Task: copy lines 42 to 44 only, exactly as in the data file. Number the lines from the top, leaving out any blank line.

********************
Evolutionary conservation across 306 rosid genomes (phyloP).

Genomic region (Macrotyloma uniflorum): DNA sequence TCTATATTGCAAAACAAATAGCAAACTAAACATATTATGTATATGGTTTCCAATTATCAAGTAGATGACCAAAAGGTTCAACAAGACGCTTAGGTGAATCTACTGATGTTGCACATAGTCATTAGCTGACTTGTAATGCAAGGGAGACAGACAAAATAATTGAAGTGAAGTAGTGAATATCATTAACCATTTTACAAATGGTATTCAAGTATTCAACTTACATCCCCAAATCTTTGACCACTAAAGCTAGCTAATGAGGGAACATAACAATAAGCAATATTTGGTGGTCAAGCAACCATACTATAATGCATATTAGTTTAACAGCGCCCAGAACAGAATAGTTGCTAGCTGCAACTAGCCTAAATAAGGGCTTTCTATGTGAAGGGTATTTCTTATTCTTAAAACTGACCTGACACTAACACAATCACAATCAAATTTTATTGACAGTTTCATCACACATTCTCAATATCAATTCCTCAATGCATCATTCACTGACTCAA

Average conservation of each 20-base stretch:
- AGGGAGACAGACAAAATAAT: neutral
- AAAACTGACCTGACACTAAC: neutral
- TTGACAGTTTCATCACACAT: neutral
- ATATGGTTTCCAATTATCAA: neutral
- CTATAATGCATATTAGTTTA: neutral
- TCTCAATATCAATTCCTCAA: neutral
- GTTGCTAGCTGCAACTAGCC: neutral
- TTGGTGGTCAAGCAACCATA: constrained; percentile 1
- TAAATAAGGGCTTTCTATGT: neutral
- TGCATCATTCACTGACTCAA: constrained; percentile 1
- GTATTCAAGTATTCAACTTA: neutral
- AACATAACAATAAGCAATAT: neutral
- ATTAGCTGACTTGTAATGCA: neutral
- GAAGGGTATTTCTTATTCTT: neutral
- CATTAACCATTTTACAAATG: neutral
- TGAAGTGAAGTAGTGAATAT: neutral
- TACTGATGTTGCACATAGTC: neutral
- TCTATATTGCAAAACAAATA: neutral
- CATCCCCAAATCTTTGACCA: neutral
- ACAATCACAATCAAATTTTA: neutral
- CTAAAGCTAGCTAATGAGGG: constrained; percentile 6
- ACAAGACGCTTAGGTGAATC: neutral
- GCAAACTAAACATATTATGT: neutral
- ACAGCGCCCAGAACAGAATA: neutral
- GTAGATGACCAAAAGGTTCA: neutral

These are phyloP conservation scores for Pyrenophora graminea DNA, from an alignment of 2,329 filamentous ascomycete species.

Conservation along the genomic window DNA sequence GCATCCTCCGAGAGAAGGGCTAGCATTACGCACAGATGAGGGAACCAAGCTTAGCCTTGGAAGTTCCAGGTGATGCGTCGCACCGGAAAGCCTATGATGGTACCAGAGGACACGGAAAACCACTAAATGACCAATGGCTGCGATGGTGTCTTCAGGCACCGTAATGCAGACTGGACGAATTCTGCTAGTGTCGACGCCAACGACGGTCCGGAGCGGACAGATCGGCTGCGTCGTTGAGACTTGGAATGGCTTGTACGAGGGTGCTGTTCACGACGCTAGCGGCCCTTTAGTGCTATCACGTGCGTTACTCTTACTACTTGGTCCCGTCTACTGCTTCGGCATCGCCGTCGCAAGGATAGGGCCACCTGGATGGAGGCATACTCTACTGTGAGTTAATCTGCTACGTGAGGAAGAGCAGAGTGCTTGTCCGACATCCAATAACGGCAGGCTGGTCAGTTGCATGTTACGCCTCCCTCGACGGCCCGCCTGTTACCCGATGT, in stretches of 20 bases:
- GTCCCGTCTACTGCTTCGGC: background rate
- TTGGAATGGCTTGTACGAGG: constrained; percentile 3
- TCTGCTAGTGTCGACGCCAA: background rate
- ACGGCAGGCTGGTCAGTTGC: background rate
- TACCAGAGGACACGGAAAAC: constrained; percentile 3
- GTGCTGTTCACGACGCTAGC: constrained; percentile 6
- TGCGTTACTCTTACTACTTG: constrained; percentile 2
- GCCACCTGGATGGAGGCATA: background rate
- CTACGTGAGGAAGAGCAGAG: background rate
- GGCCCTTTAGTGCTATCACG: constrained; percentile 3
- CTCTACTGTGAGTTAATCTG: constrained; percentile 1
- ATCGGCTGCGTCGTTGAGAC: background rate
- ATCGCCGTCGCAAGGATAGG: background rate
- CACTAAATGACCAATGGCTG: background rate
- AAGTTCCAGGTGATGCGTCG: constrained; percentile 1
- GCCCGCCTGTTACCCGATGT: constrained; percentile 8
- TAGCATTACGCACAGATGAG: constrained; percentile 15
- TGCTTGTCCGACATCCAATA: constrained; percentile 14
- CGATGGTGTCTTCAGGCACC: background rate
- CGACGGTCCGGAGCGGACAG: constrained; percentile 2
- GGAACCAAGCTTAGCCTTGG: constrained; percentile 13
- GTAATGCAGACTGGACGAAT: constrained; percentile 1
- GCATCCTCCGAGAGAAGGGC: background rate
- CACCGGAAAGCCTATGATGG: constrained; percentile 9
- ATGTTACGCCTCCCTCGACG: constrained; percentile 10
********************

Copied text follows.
- ATCGGCTGCGTCGTTGAGAC: background rate
- ATCGCCGTCGCAAGGATAGG: background rate
- CACTAAATGACCAATGGCTG: background rate